A flying saucer crashed in the Mojave Desert and its inhabitants turned out to be alien slaves, bred to be super intelligent and strong, and controllable by their Overseers. These ... See full summary »
A small village off the mainland is about to receive a huge winter storm. It won't be just another storm for them. A strange visitor named Andre Linoge comes to the small village and gives ... See full summary »
Becky Ann Baker,
Ezekial Stone, a former cop, planted evidence on his wife's rapist whom was subsequently convicted. While incarcerated the rapist was killed, thus rendering Stone a murder. Later, Stone was himself killed by a criminal. He is sent to Hell for his crime. However, 113 evil souls have escaped, and the Devil sends him back to Earth to recover them. Both Stone and the escaped souls can only be harmed or killed by each other, and they can be sent back to Hell if their eyes (the "windows to the soul") are destroyed. If Stone can recover all 113, then he'll be given a second chance at life...or so the Devil says. Written by
When Stone was killed, he had only $36.27 in his pockets. When he comes back 15 years later, that's all he ever has, each day, no matter how much he spends. It's a reference to the Bible, Ezekiel 36:27: "And I will put my spirit within you, and cause you to walk in my statutes, and ye shall keep my judgements, and do them." See more »
[From the opening credits]
I was a cop. When my wife was raped, I caught the guy who did it, and I killed him. Two months later, I died. I went to Hell. A hundred and thirteen of the most vile creatures... escaped.
They think they'll beat the Devil. Nobody beats me!
So how am I supposed to send them back?
The eyes: windows to the soul. Destroy the eyes, and the damned get a one-way ticket back home to Hell. But it's not Hell you should be scared of. It's losing your second chance at life on ...
[...] See more »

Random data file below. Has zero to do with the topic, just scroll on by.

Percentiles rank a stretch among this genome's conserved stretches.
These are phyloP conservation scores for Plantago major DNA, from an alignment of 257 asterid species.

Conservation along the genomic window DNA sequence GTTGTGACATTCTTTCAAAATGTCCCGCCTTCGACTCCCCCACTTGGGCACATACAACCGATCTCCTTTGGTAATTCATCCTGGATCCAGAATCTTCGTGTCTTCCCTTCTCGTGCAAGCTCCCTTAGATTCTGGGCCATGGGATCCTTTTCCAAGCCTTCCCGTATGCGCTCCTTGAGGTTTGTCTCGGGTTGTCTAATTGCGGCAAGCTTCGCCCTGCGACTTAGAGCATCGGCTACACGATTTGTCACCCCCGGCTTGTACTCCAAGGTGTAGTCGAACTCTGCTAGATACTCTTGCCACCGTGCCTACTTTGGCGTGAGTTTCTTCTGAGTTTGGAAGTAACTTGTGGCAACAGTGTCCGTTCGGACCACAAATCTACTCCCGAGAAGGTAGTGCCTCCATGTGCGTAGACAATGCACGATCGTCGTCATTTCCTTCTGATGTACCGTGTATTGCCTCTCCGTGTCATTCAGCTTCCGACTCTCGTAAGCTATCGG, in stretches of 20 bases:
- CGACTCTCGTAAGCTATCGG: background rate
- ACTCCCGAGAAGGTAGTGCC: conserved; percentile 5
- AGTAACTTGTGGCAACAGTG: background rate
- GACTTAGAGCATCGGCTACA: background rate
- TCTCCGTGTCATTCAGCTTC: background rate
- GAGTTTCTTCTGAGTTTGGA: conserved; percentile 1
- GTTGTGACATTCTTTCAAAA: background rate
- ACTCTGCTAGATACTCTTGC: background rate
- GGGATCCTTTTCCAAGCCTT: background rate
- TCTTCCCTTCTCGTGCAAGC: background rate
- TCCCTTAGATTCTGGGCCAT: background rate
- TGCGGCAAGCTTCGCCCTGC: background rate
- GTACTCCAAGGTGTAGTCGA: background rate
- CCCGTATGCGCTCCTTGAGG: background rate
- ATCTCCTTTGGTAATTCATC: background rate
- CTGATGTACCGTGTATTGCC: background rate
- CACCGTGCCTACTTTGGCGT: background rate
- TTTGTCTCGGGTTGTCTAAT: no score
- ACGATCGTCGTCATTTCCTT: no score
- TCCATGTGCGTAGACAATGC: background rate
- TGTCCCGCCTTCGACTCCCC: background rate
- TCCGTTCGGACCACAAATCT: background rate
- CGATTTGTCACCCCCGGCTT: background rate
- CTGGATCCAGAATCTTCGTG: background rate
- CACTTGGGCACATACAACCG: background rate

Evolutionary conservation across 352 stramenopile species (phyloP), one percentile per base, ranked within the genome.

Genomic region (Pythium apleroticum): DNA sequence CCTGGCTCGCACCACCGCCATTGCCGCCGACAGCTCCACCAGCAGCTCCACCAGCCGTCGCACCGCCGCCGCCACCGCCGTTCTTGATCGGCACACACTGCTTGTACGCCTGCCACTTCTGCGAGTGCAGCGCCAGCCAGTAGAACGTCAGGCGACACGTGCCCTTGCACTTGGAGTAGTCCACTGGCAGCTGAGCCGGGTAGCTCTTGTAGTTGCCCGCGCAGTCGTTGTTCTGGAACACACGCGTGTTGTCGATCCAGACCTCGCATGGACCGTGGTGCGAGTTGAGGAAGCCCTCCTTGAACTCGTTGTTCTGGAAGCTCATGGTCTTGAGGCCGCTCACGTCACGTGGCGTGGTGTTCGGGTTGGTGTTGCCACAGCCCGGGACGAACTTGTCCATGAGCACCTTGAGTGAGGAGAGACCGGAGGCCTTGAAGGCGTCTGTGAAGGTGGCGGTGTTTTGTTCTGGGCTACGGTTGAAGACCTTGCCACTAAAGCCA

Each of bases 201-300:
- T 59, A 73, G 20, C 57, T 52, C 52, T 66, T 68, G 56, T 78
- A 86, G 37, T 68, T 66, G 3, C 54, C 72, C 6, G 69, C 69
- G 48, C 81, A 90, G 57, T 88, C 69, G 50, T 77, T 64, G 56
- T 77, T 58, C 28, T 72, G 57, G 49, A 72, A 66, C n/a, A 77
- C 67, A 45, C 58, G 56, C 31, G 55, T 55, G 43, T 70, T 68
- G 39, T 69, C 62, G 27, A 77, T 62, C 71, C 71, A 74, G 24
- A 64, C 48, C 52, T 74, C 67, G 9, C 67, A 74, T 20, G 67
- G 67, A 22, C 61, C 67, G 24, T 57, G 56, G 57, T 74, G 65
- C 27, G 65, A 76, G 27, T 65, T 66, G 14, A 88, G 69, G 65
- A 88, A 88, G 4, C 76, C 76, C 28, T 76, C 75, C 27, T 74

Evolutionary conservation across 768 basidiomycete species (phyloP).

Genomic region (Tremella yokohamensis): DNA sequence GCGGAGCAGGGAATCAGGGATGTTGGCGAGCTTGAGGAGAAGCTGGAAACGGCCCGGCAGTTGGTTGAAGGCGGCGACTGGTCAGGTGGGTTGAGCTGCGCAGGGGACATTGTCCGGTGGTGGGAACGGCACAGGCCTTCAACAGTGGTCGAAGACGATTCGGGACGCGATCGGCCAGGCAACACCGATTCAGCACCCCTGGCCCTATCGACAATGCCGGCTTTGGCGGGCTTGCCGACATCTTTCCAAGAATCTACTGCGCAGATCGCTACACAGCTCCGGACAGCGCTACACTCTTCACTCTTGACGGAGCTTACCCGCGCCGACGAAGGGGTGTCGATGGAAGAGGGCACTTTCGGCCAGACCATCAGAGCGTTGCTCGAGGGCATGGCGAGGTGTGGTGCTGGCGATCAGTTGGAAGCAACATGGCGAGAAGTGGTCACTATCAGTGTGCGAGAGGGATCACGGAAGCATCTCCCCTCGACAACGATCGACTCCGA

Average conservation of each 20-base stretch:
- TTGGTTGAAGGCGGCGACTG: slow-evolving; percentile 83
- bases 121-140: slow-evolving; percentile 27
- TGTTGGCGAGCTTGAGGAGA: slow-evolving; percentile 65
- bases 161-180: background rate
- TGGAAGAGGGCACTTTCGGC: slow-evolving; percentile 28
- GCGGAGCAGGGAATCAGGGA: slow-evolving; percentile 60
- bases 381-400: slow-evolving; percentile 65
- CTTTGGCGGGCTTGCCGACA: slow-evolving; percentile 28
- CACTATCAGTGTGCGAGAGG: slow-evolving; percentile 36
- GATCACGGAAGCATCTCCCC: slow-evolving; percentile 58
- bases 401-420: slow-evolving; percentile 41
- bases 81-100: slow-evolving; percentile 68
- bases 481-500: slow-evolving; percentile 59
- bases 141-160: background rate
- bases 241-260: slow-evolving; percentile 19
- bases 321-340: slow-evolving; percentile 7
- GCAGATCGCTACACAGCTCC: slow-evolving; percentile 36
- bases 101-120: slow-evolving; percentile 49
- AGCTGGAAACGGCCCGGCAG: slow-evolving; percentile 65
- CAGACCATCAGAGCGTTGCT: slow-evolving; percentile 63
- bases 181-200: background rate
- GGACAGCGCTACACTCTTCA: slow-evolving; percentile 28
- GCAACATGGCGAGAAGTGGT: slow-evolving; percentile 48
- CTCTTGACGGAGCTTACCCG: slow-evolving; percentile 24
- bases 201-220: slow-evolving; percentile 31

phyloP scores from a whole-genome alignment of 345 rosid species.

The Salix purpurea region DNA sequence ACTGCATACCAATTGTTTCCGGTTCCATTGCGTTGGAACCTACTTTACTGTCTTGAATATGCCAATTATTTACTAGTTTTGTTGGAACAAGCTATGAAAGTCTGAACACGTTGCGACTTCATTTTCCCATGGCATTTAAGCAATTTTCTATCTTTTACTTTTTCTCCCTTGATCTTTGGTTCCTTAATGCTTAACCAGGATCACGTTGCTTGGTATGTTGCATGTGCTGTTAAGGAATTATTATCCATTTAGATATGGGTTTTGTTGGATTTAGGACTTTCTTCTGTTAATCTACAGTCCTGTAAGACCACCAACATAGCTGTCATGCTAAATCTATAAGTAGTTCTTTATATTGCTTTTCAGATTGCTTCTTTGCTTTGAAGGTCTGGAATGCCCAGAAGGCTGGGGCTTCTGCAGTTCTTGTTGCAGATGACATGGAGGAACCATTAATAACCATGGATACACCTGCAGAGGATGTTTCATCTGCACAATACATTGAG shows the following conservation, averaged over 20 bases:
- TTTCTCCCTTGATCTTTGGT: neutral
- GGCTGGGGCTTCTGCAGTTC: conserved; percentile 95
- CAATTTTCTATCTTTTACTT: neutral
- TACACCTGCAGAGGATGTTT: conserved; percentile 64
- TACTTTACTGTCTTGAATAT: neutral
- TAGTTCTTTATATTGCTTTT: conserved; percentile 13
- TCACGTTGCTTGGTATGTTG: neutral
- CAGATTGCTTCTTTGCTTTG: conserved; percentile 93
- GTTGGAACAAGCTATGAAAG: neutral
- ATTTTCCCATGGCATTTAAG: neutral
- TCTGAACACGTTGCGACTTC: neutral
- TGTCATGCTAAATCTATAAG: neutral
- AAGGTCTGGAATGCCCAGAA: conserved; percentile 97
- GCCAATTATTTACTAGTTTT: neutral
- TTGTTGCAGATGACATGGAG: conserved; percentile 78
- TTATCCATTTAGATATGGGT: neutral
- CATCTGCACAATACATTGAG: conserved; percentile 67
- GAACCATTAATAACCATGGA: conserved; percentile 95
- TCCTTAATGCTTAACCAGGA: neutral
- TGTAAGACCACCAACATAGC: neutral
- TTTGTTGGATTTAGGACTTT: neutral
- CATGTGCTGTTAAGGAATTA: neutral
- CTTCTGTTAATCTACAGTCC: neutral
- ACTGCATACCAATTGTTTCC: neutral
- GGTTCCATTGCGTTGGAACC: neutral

Discerning television viewers will agree that really good shows are few and far between. Sure there's enough fast food around to keep our jaws working, but eventually we all long for a wholesome, home-cooked meal. And few things rival the satisfaction of sitting down to such a meal. Brimstone is one show that delivers this kind of satisfaction. Just when I had become used to the fast-track glitz and shallow humour of late 90's TV, Brimstone comes along and opens my eyes. It is an extremely enjoyable series. It's dark, grim, sad, but very intelligent, and often very funny. The razor-sharp innuendoes are the wittiest I've come across in a long time. The story is captivating. The dark blue shining in almost every scene is eerie, and sets the mood just right. To top it all off, we have a deliciously enjoyable bad guy (the Devil, played by John Glover), and interesting episodal villains. But, for me, who steals the show is Peter Horton. He plays the taciturn, unwilling hero so convincingly and honestly that he became a favourite of mine right from the first episode. He is MARVELLOUS. But, sadly, this gem is another scalp on the belt of the Network Butchers. The network that cancelled Brimstone have proven again that they have NO idea what quality viewing is. Their complete disregard for innovation and originality propels them into a new realm of ignorance. You will always be followers FOX, because, perhaps, you were never destined to lead. I mourn for Brimstone.
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